The fact that the EUR/USD has been unable to go up so far in the year, despite gains for the likes of the pound and commodity currencies against the US dollar, is a direct reflection of the troubles in Eurozone economy. As well as Brexit uncertainty undermining confidence, a slew weak economic data in the Eurozone has dampened rate hike expectations from the European Central Bank. The market is clearly expecting the ECB staff to lower their projections on GDP and inflation. But as my colleague Matt Simpson pointed out earlier, if the ECB refuses to provide weaker forecasts than some expected, then this could actually send the euro broadly higher.
Economists at the ECB probably view the ongoing weakness as being imported from external demand, due, for example, to US-China trade tensions and Brexit. They, like many other central banks, probably expect these factors to fade and the economy to grow faster again in the years ahead. In December, the ECB downgraded its 2019 GDP outlook to 1.7% from 1.8% it had projected in September but decided to keep the 2020 outlook unchanged at 1.7%. The central bank is likely to downgrade both forecasts today, potentially to around 1.5% for 2019 and 1.6% for 2020. However, these figures might be priced in, so the euro might not weaken considerably if this turns out to be the case. Any projections above these figures will likely provide a boost to the euro.
The other talking point among market participants is about long-term loans known as TLTROs or targeted longer-term refinancing operations. The ECB is widely expected to give lenders these long-term loans to keep credit flowing to companies within the single currency bloc.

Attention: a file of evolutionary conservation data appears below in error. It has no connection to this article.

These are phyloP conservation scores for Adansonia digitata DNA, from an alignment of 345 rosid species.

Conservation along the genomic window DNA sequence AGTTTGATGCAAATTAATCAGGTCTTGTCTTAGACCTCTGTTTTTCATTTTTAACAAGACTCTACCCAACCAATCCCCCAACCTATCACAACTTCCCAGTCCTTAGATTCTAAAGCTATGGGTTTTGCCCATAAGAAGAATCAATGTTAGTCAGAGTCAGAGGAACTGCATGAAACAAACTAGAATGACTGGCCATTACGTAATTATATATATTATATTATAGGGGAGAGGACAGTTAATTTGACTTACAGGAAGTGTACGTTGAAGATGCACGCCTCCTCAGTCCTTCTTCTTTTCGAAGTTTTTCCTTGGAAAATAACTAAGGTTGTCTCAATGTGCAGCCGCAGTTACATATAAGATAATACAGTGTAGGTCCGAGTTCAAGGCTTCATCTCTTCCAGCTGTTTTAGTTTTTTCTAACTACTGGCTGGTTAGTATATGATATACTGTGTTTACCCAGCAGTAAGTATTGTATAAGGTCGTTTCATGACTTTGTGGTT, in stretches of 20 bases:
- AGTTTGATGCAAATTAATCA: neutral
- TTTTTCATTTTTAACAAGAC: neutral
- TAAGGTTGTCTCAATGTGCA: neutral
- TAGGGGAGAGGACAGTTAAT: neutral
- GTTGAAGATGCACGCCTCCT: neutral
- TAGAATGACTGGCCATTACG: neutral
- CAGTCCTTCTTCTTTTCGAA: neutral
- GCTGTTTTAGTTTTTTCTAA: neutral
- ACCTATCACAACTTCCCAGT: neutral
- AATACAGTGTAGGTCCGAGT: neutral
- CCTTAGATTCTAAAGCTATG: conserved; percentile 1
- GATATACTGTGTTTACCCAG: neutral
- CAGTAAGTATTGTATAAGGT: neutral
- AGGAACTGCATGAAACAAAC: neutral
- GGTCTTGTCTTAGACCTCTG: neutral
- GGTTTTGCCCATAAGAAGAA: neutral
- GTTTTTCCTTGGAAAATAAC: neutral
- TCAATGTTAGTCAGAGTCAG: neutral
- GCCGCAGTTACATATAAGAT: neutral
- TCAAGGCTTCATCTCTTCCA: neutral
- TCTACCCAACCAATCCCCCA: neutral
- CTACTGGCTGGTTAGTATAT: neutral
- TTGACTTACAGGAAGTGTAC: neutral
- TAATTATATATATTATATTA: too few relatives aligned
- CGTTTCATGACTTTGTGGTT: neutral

So, it is possible that the euro, in a knee-jerk reaction, will initially drop. But with the markets likely to be already expecting a dovish ECB, the downside could be limited. Indeed, we could potentially see a reversal in the downward trend today in the event the ECB is not as dovish as the market expects.
The EUR/USD will also be impacted by events on the other side of Atlantic. Friday’s US jobs report, for example, could move the dollar sharply in one or the other direction. So, any ECB-related move in the EUR/USD exchange rate could be short-lived given the potential for profit-taking ahead of Friday’s jobs report. Indeed, one other reason why we are half-expecting the EUR/USD to bounce is because of the ongoing divergence in the exchange rate and the yield spread between German and US 10-year bonds. Usually, the EUR/USD and this bond yield spread go in the same general direction, but as can be seen, below, on the occasions where the EUR/USD has not stuck to script, it has eventually caught up or down with the spread. So, don’t be surprised if the EUR/USD creates bottom around the long-term 1.13 support handle in the coming days/weeks.